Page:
Special Session SS36  5 July 2024

The Role of Jets in Transients

Aims and scope

Over the past two decades, transient astronomy has made significant progress with the advent of all-sky synoptic surveys such as PanSTARRS, ZTF, ATLAS, and the upcoming launch of LSST. In parallel, progress has also been made in X-ray and Gamma-ray astronomy with Fermi, Swift, and NuStar missions, and the multimessenger astronomy enabled by gravitational wave detections by the LIGO/Virgo collaboration.

For the first time, the richness of the observational data allows us to gain insight into the details of stellar interactions that produce astrophysical transients. Jets are ubiquitous in astrophysics and potentially leave significant imprints in the properties of stellar transients. Core-collapse supernovae may experience mass transfer and launch non-collimated outflows by the time of the explosion. Common envelope events, which result in luminous red novae (LRNe) transients, take several years to onset. During this time, the mass transfer, accretion, and loss from the system may lead to a collimated or broad outflow, depending on whether the accretor is a main-sequence star or a compact object. Collimated jets launched inside gaseous environments, such as common envelopes or cores of collapsing stars, deposit energy in the environments, thus modifying the physics and emission properties of the transient events. For example, non-collimated jets may serve as circumstellar matter, affecting the transient light curves. Jets pointing at us may lead to distinct transients, as is the case for gamma-ray bursts. Finally, jets and outflows may result in shocks contributing to the light curves and spectroscopy of transients such as LRNe or classical novae and leave distinct imprints on the shapes of planetary and pre-planetary nebulae.

General appreciation of the connection between jets and stellar transients has emerged in research papers over the recent years. Through this Special Session, we wish to bring together, for the first time, the communities involved in observations of diverse types of transients (classical novae, X-ray binaries, LRNe, supernovae), the modelling of jets at various stellar evolutionary stages, and their imprints on the physics and observations of transients. This specific question may be of great interest to a broad range of scientific communities: X-ray binaries, novae, interaction transients, accretion, modelling of common envelope and stellar interactions, and observational time-domain astronomy. The best possible outcomes of this Special Session are the novel insights gained through the cross-disciplinary discussions among the participants and the initiation of new collaborations that will move this field forward.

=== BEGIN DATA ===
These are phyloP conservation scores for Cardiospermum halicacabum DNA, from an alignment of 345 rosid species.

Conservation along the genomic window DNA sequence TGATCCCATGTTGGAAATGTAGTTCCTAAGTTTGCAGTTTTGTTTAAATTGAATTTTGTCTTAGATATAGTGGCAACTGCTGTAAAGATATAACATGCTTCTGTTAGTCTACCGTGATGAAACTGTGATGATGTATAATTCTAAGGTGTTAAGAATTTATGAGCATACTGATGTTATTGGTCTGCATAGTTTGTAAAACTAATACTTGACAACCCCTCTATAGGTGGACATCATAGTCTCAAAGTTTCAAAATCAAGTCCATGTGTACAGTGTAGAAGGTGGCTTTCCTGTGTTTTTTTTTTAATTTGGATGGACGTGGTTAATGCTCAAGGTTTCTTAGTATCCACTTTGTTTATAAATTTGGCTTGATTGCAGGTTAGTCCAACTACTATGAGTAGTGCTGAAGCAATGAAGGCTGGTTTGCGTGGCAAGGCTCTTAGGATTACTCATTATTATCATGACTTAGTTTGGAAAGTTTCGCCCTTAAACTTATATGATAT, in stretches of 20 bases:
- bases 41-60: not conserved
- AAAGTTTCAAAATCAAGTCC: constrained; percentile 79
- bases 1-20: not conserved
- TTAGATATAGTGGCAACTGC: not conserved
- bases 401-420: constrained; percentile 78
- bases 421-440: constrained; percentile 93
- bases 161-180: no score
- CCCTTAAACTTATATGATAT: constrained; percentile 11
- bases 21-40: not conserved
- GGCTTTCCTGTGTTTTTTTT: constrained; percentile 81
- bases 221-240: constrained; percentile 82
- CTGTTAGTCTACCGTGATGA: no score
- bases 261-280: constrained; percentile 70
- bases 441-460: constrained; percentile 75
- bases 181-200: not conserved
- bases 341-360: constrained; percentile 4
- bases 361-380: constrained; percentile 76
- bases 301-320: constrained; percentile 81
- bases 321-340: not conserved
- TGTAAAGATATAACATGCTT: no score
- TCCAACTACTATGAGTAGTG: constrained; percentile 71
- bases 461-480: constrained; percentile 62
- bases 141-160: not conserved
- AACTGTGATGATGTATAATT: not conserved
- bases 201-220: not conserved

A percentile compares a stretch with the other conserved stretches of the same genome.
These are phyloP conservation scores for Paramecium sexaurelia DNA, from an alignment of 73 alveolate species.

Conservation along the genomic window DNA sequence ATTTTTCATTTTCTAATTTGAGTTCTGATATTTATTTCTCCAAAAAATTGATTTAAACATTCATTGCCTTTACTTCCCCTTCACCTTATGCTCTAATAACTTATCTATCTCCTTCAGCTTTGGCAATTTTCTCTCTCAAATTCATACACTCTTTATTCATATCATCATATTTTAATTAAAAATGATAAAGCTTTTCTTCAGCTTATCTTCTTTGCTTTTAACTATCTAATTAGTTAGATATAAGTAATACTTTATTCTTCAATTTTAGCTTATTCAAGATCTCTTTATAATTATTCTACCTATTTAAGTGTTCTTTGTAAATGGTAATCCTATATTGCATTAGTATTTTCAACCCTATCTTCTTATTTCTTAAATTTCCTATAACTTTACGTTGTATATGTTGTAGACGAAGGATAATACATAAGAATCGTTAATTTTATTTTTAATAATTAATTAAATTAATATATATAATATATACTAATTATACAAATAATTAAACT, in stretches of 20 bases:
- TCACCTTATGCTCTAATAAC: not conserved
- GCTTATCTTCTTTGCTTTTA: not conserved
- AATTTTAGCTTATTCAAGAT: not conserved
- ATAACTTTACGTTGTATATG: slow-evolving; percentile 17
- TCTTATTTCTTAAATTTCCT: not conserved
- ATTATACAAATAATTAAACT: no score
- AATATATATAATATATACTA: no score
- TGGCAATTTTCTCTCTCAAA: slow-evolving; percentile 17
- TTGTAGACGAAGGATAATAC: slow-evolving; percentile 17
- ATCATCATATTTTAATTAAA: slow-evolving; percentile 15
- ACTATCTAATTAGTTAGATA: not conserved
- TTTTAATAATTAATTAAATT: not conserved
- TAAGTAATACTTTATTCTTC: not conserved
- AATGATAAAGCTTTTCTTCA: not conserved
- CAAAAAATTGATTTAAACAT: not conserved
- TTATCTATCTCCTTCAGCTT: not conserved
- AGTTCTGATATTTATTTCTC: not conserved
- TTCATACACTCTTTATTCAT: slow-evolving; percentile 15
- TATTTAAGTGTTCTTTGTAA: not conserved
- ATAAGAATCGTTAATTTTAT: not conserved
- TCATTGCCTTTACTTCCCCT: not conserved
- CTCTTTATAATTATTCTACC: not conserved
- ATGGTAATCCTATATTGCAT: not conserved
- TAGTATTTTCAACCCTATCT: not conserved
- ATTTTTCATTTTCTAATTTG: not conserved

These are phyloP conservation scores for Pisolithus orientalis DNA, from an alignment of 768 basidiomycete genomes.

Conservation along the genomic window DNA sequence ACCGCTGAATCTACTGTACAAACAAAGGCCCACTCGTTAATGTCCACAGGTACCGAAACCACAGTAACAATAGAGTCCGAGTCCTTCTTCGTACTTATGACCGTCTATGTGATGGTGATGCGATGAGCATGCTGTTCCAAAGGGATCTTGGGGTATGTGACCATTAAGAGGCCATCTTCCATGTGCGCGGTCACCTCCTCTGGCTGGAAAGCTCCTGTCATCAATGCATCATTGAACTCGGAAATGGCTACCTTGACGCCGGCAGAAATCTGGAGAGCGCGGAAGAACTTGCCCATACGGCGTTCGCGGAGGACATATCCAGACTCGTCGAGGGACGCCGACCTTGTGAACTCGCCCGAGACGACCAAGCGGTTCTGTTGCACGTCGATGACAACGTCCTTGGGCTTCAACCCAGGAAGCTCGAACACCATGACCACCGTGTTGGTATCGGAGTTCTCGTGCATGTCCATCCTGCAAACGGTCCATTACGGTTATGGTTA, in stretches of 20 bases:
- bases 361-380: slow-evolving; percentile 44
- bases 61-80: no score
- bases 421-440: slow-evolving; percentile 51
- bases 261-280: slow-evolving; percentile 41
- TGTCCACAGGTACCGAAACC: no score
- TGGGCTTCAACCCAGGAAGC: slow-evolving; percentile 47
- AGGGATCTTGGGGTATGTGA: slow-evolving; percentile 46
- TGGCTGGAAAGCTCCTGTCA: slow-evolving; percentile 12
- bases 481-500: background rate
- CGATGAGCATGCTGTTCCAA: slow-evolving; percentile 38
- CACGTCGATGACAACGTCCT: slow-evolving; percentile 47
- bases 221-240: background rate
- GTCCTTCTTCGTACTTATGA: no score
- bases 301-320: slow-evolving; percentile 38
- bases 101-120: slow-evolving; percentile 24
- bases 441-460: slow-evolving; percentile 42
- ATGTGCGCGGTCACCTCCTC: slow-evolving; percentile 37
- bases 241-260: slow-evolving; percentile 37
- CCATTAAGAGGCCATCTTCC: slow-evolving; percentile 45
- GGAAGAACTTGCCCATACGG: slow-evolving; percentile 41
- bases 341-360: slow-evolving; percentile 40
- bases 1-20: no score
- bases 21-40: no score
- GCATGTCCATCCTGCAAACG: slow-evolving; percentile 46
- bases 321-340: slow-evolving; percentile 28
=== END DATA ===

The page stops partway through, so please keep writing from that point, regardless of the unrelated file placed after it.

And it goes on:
1. Jets during the stellar evolution stages immediately preceding the transients
    • Low-mass systems:
      • Jets in low-mass X-ray binaries, ultracompact X-ray binaries, cataclysmic variables, AM CVn's
      • Accretion discs
      • Precursor emission
    • High-mass systems:
      • Jets in high-mass X-ray binaries, ultra-luminous X-ray sources
      • Accretion discs
      • Precursor emission
  2. Jets during transients
    • Low-mass systems:
      • Luminous red novae, jet engines in common envelope evolution
    • High-mass systems:
      • Asymmetric supernovae, circumstellar matter interaction, broad-lined supernovae Ic, gamma-ray bursts, supernova transients
  3. Jets in the immediate aftermath of the transients
    • Low-mass systems:
      • Pre-planetary nebulae, planetary nebulae, water maser fountains, luminous red nova remnants
    • High-mass systems:
      • Supernova remnants

Invited speakers

Confirmed Invited Speakers:

  • Simone Scaringi
  • Friedrich Roepke
  • Eric Blackman
  • Sjoert van Velzen

Scientific organisers


  • Nadejda Blagorodnova Mujortova
  • Alexey Bobrick (Chair)
  • Orsola De Marco
  • Ana Lourdes Juarez Garcia (Chair)


Updated on Fri May 10 10:06:20 CEST 2024